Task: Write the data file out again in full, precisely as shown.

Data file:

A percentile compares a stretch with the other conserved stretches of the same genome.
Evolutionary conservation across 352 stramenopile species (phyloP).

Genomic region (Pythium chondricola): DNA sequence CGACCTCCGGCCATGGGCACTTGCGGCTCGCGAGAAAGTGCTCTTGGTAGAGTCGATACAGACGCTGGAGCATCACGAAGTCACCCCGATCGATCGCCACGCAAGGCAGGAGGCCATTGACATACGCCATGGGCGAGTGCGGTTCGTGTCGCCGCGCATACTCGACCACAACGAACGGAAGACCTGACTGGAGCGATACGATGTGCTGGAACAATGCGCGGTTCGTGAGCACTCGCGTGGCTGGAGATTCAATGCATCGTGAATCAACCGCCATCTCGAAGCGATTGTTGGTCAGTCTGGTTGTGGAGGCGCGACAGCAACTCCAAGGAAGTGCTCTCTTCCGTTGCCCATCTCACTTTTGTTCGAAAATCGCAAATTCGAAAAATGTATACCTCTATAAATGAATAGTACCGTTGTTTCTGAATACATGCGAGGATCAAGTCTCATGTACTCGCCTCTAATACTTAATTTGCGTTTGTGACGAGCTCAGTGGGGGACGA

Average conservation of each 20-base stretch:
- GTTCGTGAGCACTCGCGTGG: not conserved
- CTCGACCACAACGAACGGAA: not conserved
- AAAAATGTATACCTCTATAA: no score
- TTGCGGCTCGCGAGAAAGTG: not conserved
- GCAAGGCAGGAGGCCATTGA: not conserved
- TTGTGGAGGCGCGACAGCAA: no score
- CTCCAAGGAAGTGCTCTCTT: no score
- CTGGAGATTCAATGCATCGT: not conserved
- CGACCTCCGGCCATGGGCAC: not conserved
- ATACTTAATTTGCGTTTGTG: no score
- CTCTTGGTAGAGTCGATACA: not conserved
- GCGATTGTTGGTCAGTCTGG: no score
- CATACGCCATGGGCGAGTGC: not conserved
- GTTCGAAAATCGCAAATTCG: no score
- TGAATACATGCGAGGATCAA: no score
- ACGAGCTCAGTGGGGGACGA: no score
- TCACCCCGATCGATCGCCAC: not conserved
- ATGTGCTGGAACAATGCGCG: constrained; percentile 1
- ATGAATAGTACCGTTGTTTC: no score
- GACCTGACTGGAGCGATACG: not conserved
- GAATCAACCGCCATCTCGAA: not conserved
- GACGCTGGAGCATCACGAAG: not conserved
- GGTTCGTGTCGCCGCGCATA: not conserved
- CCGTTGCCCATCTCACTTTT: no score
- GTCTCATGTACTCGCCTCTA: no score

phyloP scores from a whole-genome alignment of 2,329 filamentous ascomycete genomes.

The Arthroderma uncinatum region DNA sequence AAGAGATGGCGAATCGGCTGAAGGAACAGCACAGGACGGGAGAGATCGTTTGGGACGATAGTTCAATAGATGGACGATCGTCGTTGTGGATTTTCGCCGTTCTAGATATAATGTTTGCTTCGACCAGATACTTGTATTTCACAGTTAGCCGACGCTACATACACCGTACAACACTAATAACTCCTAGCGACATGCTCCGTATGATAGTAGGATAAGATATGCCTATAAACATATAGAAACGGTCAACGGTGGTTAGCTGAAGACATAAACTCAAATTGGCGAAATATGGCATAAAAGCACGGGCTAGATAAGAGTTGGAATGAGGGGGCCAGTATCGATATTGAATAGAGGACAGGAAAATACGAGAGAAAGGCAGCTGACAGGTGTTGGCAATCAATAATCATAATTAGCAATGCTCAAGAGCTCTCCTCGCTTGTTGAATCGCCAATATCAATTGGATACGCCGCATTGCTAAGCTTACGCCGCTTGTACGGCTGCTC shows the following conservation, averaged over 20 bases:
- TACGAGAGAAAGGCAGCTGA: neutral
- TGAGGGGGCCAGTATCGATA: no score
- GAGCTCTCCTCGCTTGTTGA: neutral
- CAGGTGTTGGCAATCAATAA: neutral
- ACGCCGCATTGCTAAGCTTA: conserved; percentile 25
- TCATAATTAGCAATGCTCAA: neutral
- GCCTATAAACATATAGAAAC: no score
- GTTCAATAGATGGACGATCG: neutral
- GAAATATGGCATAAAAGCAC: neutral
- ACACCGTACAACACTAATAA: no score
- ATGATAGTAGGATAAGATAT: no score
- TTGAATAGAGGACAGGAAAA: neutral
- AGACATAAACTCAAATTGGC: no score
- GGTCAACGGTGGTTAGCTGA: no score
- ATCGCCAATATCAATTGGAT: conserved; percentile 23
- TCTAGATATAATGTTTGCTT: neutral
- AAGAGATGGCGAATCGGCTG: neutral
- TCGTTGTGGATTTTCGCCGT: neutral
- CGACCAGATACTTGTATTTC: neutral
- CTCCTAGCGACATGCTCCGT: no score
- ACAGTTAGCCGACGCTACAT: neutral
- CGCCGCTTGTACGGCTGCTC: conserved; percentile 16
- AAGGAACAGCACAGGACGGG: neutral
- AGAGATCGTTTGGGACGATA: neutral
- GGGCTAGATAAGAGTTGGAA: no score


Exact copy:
A percentile compares a stretch with the other conserved stretches of the same genome.
Evolutionary conservation across 352 stramenopile species (phyloP).

Genomic region (Pythium chondricola): DNA sequence CGACCTCCGGCCATGGGCACTTGCGGCTCGCGAGAAAGTGCTCTTGGTAGAGTCGATACAGACGCTGGAGCATCACGAAGTCACCCCGATCGATCGCCACGCAAGGCAGGAGGCCATTGACATACGCCATGGGCGAGTGCGGTTCGTGTCGCCGCGCATACTCGACCACAACGAACGGAAGACCTGACTGGAGCGATACGATGTGCTGGAACAATGCGCGGTTCGTGAGCACTCGCGTGGCTGGAGATTCAATGCATCGTGAATCAACCGCCATCTCGAAGCGATTGTTGGTCAGTCTGGTTGTGGAGGCGCGACAGCAACTCCAAGGAAGTGCTCTCTTCCGTTGCCCATCTCACTTTTGTTCGAAAATCGCAAATTCGAAAAATGTATACCTCTATAAATGAATAGTACCGTTGTTTCTGAATACATGCGAGGATCAAGTCTCATGTACTCGCCTCTAATACTTAATTTGCGTTTGTGACGAGCTCAGTGGGGGACGA

Average conservation of each 20-base stretch:
- GTTCGTGAGCACTCGCGTGG: not conserved
- CTCGACCACAACGAACGGAA: not conserved
- AAAAATGTATACCTCTATAA: no score
- TTGCGGCTCGCGAGAAAGTG: not conserved
- GCAAGGCAGGAGGCCATTGA: not conserved
- TTGTGGAGGCGCGACAGCAA: no score
- CTCCAAGGAAGTGCTCTCTT: no score
- CTGGAGATTCAATGCATCGT: not conserved
- CGACCTCCGGCCATGGGCAC: not conserved
- ATACTTAATTTGCGTTTGTG: no score
- CTCTTGGTAGAGTCGATACA: not conserved
- GCGATTGTTGGTCAGTCTGG: no score
- CATACGCCATGGGCGAGTGC: not conserved
- GTTCGAAAATCGCAAATTCG: no score
- TGAATACATGCGAGGATCAA: no score
- ACGAGCTCAGTGGGGGACGA: no score
- TCACCCCGATCGATCGCCAC: not conserved
- ATGTGCTGGAACAATGCGCG: constrained; percentile 1
- ATGAATAGTACCGTTGTTTC: no score
- GACCTGACTGGAGCGATACG: not conserved
- GAATCAACCGCCATCTCGAA: not conserved
- GACGCTGGAGCATCACGAAG: not conserved
- GGTTCGTGTCGCCGCGCATA: not conserved
- CCGTTGCCCATCTCACTTTT: no score
- GTCTCATGTACTCGCCTCTA: no score

phyloP scores from a whole-genome alignment of 2,329 filamentous ascomycete genomes.

The Arthroderma uncinatum region DNA sequence AAGAGATGGCGAATCGGCTGAAGGAACAGCACAGGACGGGAGAGATCGTTTGGGACGATAGTTCAATAGATGGACGATCGTCGTTGTGGATTTTCGCCGTTCTAGATATAATGTTTGCTTCGACCAGATACTTGTATTTCACAGTTAGCCGACGCTACATACACCGTACAACACTAATAACTCCTAGCGACATGCTCCGTATGATAGTAGGATAAGATATGCCTATAAACATATAGAAACGGTCAACGGTGGTTAGCTGAAGACATAAACTCAAATTGGCGAAATATGGCATAAAAGCACGGGCTAGATAAGAGTTGGAATGAGGGGGCCAGTATCGATATTGAATAGAGGACAGGAAAATACGAGAGAAAGGCAGCTGACAGGTGTTGGCAATCAATAATCATAATTAGCAATGCTCAAGAGCTCTCCTCGCTTGTTGAATCGCCAATATCAATTGGATACGCCGCATTGCTAAGCTTACGCCGCTTGTACGGCTGCTC shows the following conservation, averaged over 20 bases:
- TACGAGAGAAAGGCAGCTGA: neutral
- TGAGGGGGCCAGTATCGATA: no score
- GAGCTCTCCTCGCTTGTTGA: neutral
- CAGGTGTTGGCAATCAATAA: neutral
- ACGCCGCATTGCTAAGCTTA: conserved; percentile 25
- TCATAATTAGCAATGCTCAA: neutral
- GCCTATAAACATATAGAAAC: no score
- GTTCAATAGATGGACGATCG: neutral
- GAAATATGGCATAAAAGCAC: neutral
- ACACCGTACAACACTAATAA: no score
- ATGATAGTAGGATAAGATAT: no score
- TTGAATAGAGGACAGGAAAA: neutral
- AGACATAAACTCAAATTGGC: no score
- GGTCAACGGTGGTTAGCTGA: no score
- ATCGCCAATATCAATTGGAT: conserved; percentile 23
- TCTAGATATAATGTTTGCTT: neutral
- AAGAGATGGCGAATCGGCTG: neutral
- TCGTTGTGGATTTTCGCCGT: neutral
- CGACCAGATACTTGTATTTC: neutral
- CTCCTAGCGACATGCTCCGT: no score
- ACAGTTAGCCGACGCTACAT: neutral
- CGCCGCTTGTACGGCTGCTC: conserved; percentile 16
- AAGGAACAGCACAGGACGGG: neutral
- AGAGATCGTTTGGGACGATA: neutral
- GGGCTAGATAAGAGTTGGAA: no score